Coal, Emissions, Gas

Owners of retired Crane coal-fired plant latest to consider gas conversion

The now retired C.P. Crane coal-fired power plant may be revived, but only with different fuel sources generating the electricity.

The Maryland plant’s owners, Avenue Capital Group, are beginning the planning for converting it to burn mainly natural gas. Avenue Capital acquired the Crane Generating Station from Talen Energy three years ago and closed the plant in 2018.

A judge for the state utility commission has signed off on the owner’s plans, according to the Baltimore Sun, but the potential revival of Crane is causing no small debate in Baltimore County. Avenue Capital pointed out that natural gas has about half the carbon emissions of coal but still is far less clean than renewable sources such as wind, solar or hydro.

Middle River Power, the investment group which owns Avenue Capital, is planning on re-developing Crane as a 160-MW dual-fuel peaking plant. It completed as planned, Crane would run on natural gas and ultra low sulfur diesel as a backup.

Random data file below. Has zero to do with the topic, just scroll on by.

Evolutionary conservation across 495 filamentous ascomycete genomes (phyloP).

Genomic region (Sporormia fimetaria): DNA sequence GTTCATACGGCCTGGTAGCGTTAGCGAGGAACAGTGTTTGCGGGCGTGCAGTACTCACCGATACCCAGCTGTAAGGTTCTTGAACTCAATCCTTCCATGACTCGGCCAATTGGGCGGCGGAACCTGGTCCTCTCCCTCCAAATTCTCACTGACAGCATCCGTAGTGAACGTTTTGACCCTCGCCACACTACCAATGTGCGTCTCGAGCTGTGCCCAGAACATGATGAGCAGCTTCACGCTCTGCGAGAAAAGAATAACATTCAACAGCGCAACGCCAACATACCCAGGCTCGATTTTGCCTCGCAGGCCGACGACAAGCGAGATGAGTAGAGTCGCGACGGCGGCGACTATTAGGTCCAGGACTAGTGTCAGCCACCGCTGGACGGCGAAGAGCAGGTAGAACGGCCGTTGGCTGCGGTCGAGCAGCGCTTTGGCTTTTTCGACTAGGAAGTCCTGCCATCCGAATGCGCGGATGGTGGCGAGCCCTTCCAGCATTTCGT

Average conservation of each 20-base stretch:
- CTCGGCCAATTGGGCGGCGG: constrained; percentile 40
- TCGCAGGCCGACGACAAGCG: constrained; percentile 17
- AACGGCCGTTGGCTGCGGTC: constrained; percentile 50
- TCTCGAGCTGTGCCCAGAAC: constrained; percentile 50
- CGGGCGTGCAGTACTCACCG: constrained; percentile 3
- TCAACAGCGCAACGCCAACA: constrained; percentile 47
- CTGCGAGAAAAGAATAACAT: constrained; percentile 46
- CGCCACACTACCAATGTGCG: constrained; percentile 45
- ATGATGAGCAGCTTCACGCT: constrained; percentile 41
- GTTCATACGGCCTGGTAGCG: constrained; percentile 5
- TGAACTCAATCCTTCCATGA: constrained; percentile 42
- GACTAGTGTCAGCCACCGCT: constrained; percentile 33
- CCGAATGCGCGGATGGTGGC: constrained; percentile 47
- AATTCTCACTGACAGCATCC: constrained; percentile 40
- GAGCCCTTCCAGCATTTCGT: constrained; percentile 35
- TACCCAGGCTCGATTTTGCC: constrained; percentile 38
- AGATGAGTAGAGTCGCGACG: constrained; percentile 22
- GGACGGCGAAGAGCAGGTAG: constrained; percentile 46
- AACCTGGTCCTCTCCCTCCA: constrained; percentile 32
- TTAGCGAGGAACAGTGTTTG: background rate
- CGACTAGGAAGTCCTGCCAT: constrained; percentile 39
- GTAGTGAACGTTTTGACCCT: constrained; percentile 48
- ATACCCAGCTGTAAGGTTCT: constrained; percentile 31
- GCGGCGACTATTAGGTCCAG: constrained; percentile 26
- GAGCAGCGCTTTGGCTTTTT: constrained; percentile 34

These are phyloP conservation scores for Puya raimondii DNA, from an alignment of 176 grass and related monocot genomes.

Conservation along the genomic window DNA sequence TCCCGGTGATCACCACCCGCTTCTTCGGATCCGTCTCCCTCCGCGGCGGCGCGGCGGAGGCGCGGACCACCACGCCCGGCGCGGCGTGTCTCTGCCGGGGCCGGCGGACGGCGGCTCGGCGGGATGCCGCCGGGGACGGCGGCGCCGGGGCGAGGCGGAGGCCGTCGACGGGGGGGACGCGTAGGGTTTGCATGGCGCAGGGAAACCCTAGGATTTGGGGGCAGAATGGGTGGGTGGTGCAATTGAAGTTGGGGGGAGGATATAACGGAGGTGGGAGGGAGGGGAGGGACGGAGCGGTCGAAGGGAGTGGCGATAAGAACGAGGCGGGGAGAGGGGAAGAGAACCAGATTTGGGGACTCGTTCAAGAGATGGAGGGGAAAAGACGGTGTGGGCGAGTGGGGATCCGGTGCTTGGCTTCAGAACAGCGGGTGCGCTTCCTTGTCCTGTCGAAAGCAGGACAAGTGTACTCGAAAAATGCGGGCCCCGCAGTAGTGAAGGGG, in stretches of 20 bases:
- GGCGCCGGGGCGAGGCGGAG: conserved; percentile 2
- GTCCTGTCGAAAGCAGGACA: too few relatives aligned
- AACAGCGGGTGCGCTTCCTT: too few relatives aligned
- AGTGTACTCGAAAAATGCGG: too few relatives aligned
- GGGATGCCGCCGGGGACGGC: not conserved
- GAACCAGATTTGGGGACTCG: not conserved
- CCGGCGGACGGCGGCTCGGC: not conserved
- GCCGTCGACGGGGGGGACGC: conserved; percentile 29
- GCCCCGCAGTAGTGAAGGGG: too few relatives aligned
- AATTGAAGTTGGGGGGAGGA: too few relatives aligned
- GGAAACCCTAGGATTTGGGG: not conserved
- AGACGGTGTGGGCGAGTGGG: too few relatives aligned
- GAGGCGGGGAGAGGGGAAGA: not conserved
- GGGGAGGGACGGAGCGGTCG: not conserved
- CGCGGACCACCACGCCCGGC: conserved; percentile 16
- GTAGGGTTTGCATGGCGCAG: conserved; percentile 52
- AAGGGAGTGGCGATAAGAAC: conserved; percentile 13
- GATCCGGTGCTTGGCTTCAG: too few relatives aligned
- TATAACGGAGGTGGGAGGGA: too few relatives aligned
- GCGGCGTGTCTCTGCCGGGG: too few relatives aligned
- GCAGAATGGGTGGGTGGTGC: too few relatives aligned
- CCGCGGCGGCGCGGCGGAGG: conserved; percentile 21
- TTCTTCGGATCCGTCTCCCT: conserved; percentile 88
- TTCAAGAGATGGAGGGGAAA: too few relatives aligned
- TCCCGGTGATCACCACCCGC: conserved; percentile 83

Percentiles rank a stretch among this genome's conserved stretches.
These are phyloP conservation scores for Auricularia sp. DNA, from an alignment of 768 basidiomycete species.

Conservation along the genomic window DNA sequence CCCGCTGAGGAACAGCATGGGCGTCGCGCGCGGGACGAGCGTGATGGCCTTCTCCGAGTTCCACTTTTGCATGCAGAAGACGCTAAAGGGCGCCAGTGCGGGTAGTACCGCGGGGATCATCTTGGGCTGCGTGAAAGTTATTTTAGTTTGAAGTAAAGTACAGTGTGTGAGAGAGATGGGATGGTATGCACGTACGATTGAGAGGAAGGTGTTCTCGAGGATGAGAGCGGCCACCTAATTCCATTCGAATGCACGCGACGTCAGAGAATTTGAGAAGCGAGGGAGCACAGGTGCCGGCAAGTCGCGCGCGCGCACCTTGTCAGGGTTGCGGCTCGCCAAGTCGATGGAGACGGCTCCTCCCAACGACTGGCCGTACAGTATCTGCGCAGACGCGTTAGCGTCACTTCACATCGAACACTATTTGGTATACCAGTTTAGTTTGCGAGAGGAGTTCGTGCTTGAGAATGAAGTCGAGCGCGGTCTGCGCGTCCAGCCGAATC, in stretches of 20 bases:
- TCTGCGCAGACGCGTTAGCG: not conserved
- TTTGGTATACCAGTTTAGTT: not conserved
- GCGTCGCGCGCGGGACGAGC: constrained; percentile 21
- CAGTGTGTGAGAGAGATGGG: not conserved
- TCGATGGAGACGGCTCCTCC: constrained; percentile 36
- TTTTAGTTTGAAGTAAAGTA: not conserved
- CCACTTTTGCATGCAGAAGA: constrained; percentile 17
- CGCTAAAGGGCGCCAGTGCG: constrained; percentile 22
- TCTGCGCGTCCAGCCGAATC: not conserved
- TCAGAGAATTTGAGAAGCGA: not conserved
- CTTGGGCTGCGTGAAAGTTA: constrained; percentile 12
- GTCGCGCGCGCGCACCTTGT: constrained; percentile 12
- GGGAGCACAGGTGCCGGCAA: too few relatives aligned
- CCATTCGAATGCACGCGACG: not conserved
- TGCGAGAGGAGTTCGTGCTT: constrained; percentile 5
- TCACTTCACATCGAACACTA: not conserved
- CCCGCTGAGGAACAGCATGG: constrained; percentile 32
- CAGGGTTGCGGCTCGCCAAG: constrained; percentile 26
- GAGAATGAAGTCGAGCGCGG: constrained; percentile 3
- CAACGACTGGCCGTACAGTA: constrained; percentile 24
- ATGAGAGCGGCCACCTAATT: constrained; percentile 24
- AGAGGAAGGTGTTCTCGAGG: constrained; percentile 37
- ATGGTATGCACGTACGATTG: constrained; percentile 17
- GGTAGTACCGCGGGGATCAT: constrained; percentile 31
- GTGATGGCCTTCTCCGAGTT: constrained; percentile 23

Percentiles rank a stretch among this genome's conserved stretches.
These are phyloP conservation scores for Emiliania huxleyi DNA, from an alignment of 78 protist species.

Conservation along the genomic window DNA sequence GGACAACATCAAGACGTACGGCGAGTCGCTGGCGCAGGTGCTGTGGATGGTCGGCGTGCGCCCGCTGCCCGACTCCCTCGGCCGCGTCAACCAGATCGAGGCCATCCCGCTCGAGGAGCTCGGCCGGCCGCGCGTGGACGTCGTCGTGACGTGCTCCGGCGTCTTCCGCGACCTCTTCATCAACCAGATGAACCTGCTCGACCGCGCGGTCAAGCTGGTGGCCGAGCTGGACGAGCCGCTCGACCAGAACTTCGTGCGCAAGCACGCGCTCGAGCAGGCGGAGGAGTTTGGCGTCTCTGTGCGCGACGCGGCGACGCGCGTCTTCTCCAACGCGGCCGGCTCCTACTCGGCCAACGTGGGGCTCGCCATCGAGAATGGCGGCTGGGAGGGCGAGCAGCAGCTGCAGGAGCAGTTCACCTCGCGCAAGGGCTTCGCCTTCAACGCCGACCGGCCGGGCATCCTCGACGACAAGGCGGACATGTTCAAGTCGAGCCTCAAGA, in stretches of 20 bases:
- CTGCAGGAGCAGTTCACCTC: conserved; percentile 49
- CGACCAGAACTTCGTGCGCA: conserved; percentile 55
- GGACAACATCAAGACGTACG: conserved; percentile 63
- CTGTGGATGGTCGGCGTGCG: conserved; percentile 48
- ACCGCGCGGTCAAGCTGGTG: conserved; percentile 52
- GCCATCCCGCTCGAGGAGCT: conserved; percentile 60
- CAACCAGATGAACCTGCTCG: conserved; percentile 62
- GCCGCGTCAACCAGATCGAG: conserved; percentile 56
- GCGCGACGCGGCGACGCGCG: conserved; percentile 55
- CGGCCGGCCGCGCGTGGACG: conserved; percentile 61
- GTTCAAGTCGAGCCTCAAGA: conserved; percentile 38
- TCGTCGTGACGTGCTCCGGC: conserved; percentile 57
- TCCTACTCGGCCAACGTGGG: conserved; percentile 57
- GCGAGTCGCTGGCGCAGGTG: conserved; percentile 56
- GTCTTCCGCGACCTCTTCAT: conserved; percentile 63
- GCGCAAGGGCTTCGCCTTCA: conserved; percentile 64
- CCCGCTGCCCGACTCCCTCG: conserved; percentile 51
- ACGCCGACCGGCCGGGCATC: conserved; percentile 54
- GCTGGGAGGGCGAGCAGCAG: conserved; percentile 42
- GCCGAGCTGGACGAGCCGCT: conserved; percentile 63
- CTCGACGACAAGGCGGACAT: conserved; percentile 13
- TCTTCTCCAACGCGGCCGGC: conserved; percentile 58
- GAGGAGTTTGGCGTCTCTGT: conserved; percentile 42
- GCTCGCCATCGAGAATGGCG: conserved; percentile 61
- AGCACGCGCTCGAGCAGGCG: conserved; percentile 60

Coal-to-gas conversions are ramping up as the shale gas revolution boosts U.S. reserves to historic levels and positions it as a net energy exporter in the future. Bechtel worked on conversion of Pennsylvania’s 400-MW Sunbury coal-fired plant site–retired in 2014–to a 1,124-MW gas turbine combined cycle facility.

Oklahoma Gas & Electric also is converting two of its coal-fired Muskogee units to natural gas.

— — — — — 

The Future of Coal-fired Generation and Gas Turbines and Plants are two of the tracks being offered at POWERGEN International. The nation’s biggest annual power generation conference is happening Nov. 19-21 in New Orleans.